Female Fertility:A Ticking Time Bomb
Female fertility is a ticking time bomb, forcing women to make difficult choices between their families and careers.
In the 1500’s up until the 1800’s, human life expectancy was as low as 30 and 40 years of age. This is different today; the global life expectancy is an average of 73. See, our life spans have increased, but the reproductive lifespan of a woman has not.
Due to this change in life expectancy, women are going to be living longer after menopause than before. Why? Because our bodies were never designed to live past reproductive age.
For some reason (which we don’t yet know), ovaries age 2 times faster than the rest of the body.
That being said, women are born with all of the eggs we will ever have — 7 million eggs at 2 weeks in utero. By the time they are born, the egg count decreases 7 fold, to only 1 million eggs. This number continues to decrease. During childbearing age, she has around 150k eggs, but by the time she is 40 she will only have 5–10 thousand eggs.
When these eggs run out, women reach menopause (occurs at the average age of 52). This is a massive reproductive decline midlife, which is quite different to our male counterparts producing several million sperm per day during spermatogenesis.
Menopause is a natural, biological process that women go through in their 40s or 50s, marking the end of your menstrual cycle. During this time, the body undergoes significant hormonal changes, where the amount of estrogen (category of sex hormone responsible for regulation of female reproductive system) and progesterone (steroid hormone which regulates menstruation and prepares for pregnancy) decrease. Some women use hormone therapy as a replacement to increase these hormone levels.
Menopause is associated with unpleasant symptoms (sad emoji) like difficulty sleeping, feeling forgettable, hot flashes, irritability, and night sweats. The stages of menopause are:
Perimenopause (menopause transition phase):
- 8 to 10 years before menopause
- Lasts until menopause, till eggs stop being released
- Still having menstrual cycles and can get pregnant
- End of menstrual cycles
- No egg release and little estrogen production
- Diagnosed when woman has gone without having a period for 12 months consecutively
- After women has not menstruated in a year
- Symptoms mentioned before may ease
- Some women symptoms may last as long as a year
- Lower estrogen levels = negative effect on women’s health (bone, cognitive, cardiovascular, immune function) and increased risk for osteoporosis and heart disease
Women don’t know when their time is running out to have kids. This is because the only information available is the number of eggs and measurement of hormone levels. There is currently no non-invasive, long term test to biologically assess the stage a women’s reproductive system is ageing. This has negative repercussions as many of a women’s life and career decisions may be centred around family planning and having children of their own.
Right now, increasing reproductive longevity consists of freezing eggs (mature oocyte cryopreservation used to save a woman’s ability to get pregnant for later in the future) and in vitro fertilization (IVF). These are the state of the art procedures. IVF has been around for 43 years, however we haven’t had a strong drive to find something new because it’s so economically favourable for a lot of people.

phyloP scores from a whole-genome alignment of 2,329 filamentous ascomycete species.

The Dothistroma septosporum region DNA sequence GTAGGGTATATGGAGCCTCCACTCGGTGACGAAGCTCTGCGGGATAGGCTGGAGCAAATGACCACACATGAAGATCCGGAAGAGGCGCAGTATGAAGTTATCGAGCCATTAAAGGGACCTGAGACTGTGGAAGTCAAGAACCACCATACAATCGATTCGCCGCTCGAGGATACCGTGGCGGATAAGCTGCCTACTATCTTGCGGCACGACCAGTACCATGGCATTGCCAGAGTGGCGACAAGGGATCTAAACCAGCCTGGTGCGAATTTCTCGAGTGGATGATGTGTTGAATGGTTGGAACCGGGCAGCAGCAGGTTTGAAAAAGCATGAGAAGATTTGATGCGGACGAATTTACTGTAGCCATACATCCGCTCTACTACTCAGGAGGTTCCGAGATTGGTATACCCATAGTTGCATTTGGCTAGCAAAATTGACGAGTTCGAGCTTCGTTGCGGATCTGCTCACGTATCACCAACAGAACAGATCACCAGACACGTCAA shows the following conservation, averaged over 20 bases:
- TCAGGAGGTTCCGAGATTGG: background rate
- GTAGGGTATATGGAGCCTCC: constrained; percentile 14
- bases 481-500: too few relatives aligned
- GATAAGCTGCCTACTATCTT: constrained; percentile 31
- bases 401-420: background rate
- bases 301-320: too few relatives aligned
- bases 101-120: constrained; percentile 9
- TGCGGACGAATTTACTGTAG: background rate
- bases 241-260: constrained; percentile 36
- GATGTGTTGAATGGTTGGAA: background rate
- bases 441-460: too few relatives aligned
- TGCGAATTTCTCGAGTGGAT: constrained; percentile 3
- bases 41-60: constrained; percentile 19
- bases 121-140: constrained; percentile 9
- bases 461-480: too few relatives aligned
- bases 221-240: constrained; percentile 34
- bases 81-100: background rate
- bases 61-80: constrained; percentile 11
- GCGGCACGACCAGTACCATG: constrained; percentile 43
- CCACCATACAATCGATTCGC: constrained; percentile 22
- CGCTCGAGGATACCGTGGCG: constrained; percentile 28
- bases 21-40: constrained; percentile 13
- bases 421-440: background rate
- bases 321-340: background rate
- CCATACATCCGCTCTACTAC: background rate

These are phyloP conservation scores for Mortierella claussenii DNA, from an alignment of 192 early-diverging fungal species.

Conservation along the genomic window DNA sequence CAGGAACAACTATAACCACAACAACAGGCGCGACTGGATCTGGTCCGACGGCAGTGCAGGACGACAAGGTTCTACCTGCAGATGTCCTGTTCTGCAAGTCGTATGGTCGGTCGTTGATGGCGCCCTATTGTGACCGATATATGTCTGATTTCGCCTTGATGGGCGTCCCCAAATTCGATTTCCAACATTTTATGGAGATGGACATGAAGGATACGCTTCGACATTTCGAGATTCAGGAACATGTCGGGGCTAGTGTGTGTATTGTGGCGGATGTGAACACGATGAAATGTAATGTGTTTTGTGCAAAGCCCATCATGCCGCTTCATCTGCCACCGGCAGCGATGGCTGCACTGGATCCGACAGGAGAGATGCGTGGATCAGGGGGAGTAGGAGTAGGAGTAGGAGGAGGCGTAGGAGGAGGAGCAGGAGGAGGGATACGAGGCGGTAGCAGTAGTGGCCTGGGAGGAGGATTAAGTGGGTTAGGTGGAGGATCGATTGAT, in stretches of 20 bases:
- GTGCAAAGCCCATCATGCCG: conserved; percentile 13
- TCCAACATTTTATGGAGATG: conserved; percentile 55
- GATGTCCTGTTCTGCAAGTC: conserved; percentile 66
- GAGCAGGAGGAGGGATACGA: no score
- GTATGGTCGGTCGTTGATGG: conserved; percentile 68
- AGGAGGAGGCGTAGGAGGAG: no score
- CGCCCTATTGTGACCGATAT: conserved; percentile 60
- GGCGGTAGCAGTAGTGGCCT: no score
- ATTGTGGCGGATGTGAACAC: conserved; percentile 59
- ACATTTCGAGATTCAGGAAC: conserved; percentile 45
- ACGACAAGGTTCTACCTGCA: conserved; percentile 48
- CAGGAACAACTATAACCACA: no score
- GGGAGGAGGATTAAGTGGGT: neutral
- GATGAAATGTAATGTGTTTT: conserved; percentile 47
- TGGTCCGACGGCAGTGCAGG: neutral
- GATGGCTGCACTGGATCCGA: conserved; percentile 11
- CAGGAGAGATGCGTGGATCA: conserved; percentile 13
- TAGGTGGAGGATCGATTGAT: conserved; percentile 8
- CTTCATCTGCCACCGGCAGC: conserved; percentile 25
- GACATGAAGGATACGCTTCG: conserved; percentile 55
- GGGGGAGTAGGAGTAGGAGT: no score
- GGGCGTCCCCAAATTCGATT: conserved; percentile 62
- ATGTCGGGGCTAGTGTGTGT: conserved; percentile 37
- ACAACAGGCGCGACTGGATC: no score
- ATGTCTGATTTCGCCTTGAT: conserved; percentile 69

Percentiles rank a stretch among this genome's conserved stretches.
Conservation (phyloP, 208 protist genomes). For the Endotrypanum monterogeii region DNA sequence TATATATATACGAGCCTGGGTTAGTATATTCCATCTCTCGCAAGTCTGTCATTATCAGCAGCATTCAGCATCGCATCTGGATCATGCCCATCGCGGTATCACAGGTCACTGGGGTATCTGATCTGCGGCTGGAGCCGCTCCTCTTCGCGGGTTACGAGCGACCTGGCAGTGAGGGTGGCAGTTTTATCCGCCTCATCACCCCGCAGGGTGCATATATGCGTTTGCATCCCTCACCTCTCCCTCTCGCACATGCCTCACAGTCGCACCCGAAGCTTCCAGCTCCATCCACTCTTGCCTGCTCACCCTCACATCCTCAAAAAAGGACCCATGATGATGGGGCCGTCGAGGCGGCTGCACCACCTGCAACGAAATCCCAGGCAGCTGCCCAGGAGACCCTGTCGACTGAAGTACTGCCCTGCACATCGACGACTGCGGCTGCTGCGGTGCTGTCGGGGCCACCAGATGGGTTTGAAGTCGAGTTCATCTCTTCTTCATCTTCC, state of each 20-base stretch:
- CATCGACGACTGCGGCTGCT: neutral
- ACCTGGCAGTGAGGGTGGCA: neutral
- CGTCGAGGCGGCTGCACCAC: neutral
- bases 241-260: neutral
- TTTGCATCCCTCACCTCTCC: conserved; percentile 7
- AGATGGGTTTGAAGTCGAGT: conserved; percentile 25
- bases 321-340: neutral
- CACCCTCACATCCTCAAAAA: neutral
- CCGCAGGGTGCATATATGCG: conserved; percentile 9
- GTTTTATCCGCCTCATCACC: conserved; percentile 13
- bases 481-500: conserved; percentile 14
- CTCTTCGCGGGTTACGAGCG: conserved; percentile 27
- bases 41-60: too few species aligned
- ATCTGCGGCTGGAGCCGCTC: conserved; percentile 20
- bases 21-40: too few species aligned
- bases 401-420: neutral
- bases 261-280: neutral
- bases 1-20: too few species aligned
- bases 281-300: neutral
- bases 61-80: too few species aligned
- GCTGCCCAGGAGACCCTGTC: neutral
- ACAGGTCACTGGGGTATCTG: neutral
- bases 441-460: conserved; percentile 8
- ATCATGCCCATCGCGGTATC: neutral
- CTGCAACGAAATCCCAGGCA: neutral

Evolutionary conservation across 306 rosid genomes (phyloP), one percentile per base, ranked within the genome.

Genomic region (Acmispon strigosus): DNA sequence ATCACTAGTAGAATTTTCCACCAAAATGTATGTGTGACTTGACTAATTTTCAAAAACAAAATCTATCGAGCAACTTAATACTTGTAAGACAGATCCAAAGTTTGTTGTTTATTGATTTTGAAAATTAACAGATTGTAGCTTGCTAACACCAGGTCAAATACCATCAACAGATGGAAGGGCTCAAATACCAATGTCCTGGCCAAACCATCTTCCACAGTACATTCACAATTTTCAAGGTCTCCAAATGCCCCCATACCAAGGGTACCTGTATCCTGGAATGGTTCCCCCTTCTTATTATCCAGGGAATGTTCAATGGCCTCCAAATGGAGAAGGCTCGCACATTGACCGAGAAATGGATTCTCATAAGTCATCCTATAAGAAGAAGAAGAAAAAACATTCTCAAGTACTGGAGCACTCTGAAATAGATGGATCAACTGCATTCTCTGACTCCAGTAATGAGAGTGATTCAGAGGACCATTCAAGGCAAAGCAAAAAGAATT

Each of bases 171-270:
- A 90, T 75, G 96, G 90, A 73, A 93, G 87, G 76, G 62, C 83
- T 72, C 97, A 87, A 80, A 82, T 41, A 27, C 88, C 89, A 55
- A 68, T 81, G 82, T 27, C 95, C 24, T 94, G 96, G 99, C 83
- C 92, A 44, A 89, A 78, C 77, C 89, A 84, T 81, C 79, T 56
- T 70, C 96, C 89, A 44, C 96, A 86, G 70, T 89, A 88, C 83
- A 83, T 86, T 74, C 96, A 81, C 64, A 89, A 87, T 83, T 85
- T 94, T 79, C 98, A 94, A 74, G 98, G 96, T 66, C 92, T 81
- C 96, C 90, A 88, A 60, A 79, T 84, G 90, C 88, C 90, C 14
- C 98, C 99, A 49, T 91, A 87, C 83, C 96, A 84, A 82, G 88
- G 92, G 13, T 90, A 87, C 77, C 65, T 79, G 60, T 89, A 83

As I mentioned before- at 40 the egg count is around 2% of what is originally was. If we could extend that and give women 3% of their eggs by the age of 40, it would be incredible. This is not for women at 45–50 to have children, more so to keep hormonal balance and health for longer (women’s health is strongly tied to hormonal health).
Hormonal replacement therapy is the best treatment we have to scare away symptoms of menopause, however it only works if the receptors for the hormones are still intact because when hormones go away the receiver gets down regulated. The window to do this is somewhere between 0–6 years after menopause. Hormonal replacement is a viable option for women going through menopause, but it is a band aid solution.
Things to understand that we don’t know:
- Ageing of ovarian issues
- What makes a good egg
- Why the egg count numbers decline so fast
What We Should Be thinking More About
“You can’t impact what you can’t measure”
- Reframing diagnostics- how do we measure where a woman is at in their reproductive span (metrics).
- Finding hallmarks of ovarian ageing
- Looking for biomarkers and signatures of healthy ageing in the reproductive system. Targets that are promising include mitochondria in ovaries and eggs & inflammation in eggs
- Conducting basic science innovation in reproductive longevity
Reproductive longevity is one of the most underfunded fields; there hasn’t been a lot of public knowledge on the subject and there is a need for innovation. 50 million women in America are undergoing menopause, each year this increases by 2 million. That being said, in 2025 there is projected to be a billion women in menopause which is more than 10% of the population. This is a health burden on society (accumulation of negative health repercussions) and economic burden from decreased productivity. This is estimated to be a loss of 150 billion dollars per year. The health burden is estimated above 600 billion per year.
The status quo remains: we don’t have great models to study menopause and reproductive decline. We can’t study these things in humans of course, the optimal situation would be using human cells in a dish. We could also build a cellular model of an ovary/outlining the key features of ovaries to test therapeutics and see the effects on women’s bodies. Time is running out, the fertility clock is ticking; what will we choose to do?